Frank
     
  14. thingmaker3

    Retired Moderator

    May 16, 2005
    5,072
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    This would only work if the motor is 1/36 HP or smaller.:eek: When I say "vehicles take a lot of current" I mean "a LOT of current!" A "small" electric bike can be up around 1 HP. I've seen one at 50 HP.
     
  15. cumesoftware

    Senior Member

    Apr 27, 2007
    1,330
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    There is no transistor for that. A horsepower is about 750W. 50HP is the power of a lift motor (and a big one). So, a motor of about one ton in a bike? Nah!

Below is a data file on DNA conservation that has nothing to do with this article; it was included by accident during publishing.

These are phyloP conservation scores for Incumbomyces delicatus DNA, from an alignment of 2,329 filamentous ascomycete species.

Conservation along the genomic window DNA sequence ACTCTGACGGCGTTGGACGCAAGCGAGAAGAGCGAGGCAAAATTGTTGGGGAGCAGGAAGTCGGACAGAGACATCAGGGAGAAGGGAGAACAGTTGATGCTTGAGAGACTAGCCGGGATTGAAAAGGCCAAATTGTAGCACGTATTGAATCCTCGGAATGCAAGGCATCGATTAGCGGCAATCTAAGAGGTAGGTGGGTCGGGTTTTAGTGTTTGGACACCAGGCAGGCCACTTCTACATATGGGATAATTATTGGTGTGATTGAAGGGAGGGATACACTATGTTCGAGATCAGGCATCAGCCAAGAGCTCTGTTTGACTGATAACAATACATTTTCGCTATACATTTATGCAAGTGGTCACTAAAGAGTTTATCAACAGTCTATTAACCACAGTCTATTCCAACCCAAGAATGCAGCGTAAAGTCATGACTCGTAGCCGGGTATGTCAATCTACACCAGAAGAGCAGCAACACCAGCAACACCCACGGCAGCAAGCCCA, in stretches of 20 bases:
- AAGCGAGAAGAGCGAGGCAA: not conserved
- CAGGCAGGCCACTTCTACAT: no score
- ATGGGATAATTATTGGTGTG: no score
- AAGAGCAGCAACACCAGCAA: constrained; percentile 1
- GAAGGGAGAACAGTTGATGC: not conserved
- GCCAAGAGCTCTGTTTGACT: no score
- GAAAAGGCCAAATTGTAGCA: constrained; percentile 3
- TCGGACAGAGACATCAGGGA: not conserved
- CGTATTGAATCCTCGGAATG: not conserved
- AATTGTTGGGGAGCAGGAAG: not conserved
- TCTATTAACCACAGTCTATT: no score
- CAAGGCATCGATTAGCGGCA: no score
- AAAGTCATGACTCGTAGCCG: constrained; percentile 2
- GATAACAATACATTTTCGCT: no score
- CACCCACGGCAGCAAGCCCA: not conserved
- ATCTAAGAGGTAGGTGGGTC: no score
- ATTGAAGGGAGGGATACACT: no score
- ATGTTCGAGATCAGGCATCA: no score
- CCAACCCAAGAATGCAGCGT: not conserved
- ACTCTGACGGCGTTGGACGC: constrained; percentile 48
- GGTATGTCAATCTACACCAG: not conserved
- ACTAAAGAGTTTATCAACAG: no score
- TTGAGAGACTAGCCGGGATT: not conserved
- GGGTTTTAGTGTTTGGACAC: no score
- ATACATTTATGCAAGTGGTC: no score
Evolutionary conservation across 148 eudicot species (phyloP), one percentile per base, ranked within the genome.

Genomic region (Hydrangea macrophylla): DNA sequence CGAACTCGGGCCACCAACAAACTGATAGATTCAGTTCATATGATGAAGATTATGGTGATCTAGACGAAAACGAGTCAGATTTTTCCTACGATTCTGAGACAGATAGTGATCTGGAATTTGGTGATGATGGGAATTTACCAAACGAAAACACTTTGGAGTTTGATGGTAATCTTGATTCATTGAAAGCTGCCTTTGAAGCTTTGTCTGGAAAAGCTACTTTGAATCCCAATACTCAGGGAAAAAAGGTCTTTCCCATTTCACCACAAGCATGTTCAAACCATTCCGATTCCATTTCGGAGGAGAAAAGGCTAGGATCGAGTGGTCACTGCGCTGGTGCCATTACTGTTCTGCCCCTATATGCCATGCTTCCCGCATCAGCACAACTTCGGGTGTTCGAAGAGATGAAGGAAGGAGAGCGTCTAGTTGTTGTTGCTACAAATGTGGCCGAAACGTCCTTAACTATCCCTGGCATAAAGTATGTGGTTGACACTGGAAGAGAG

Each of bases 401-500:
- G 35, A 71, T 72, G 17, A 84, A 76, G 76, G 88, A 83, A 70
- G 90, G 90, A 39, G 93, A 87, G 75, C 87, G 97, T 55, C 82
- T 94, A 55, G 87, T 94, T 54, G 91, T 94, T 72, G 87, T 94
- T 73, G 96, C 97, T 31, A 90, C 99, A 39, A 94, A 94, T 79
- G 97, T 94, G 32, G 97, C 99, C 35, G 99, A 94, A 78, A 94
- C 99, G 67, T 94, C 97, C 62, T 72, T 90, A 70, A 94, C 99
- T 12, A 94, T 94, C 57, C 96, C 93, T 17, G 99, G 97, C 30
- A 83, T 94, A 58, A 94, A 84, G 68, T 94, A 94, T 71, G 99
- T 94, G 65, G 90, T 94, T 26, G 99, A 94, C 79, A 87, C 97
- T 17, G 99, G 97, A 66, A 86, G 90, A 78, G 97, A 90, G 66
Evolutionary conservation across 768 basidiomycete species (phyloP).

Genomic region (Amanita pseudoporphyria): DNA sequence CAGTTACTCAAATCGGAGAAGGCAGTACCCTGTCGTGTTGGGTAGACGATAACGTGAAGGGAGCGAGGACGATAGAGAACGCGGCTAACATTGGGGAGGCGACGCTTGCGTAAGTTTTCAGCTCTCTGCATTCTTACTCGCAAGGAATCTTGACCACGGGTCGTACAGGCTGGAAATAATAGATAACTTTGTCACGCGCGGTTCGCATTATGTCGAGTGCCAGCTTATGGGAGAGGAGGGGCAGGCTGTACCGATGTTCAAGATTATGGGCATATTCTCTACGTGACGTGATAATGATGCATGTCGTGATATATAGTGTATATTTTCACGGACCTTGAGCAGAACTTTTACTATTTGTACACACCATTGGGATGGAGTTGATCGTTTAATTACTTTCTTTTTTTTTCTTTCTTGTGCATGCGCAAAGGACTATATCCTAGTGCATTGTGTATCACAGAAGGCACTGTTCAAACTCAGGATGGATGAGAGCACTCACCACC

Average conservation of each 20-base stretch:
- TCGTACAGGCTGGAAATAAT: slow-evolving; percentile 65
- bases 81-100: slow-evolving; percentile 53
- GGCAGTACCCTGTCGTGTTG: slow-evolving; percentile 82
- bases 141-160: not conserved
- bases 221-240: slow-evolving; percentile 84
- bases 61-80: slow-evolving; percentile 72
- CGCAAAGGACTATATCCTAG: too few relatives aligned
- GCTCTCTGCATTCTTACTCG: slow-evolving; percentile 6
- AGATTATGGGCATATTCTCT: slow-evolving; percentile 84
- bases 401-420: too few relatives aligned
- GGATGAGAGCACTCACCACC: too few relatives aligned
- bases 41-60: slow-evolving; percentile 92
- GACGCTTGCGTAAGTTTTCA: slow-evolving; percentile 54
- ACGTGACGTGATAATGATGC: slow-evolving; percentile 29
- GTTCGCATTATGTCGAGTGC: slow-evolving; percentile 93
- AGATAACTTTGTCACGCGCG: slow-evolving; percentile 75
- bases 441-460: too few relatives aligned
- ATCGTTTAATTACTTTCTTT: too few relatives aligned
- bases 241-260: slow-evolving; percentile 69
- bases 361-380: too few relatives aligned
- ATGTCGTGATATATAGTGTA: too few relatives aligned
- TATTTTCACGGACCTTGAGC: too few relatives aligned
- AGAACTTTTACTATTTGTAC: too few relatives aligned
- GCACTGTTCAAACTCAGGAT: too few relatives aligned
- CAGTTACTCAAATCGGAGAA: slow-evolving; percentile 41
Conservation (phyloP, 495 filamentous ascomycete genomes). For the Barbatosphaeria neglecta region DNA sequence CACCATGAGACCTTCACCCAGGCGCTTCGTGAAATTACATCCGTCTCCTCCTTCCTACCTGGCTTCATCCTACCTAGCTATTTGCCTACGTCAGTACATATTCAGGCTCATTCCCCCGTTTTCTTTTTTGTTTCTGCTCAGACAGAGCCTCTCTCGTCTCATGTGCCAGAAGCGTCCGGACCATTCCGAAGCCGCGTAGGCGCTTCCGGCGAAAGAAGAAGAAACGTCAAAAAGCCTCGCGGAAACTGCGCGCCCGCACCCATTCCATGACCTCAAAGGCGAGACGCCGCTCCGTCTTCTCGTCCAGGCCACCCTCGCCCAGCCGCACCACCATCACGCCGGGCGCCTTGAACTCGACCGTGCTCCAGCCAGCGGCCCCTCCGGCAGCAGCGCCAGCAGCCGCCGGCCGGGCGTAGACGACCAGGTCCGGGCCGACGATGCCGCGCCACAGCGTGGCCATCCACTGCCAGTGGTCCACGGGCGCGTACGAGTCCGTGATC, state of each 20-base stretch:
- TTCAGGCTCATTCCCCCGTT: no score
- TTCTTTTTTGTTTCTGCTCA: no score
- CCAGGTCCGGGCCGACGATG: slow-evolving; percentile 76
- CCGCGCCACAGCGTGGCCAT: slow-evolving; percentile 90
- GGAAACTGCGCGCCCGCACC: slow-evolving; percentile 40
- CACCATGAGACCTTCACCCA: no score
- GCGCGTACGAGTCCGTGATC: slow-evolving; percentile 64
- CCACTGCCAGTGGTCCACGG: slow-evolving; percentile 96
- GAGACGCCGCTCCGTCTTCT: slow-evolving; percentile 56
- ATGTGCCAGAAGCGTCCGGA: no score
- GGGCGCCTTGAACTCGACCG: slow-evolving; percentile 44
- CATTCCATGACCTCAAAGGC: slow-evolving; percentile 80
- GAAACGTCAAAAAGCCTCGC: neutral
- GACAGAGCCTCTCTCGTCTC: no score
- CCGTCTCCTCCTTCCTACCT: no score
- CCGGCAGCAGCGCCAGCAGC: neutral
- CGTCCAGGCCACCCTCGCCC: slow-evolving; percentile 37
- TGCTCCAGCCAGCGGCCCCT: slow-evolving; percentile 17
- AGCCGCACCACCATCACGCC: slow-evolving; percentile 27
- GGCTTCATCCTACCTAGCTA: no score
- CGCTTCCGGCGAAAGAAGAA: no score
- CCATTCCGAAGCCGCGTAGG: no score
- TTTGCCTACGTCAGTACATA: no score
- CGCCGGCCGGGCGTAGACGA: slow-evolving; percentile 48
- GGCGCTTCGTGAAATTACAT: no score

16. thingmaker3

    Retired Moderator

    May 16, 2005
    5,072
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    Not one ton. Closer to 75Kg, if I remember correctly. The whole bike was only a few hundred pounds. That bike went fast, but not very far.:D

    It would be good to know the size of the OP's motor.
     
  17. JamCarJohn

    New Member

    Dec 16, 2007
    3
    0
    Hey, you might want to drill into the battery where you can get 12v from 1/3 of the battery, 12v from the next and then 12v from the last 1/3. Insert a long screw to contact the plates. Then, simply series two of these together for 24v and you'll have a spare 12v for cellphone chargers etc. Happy cycling!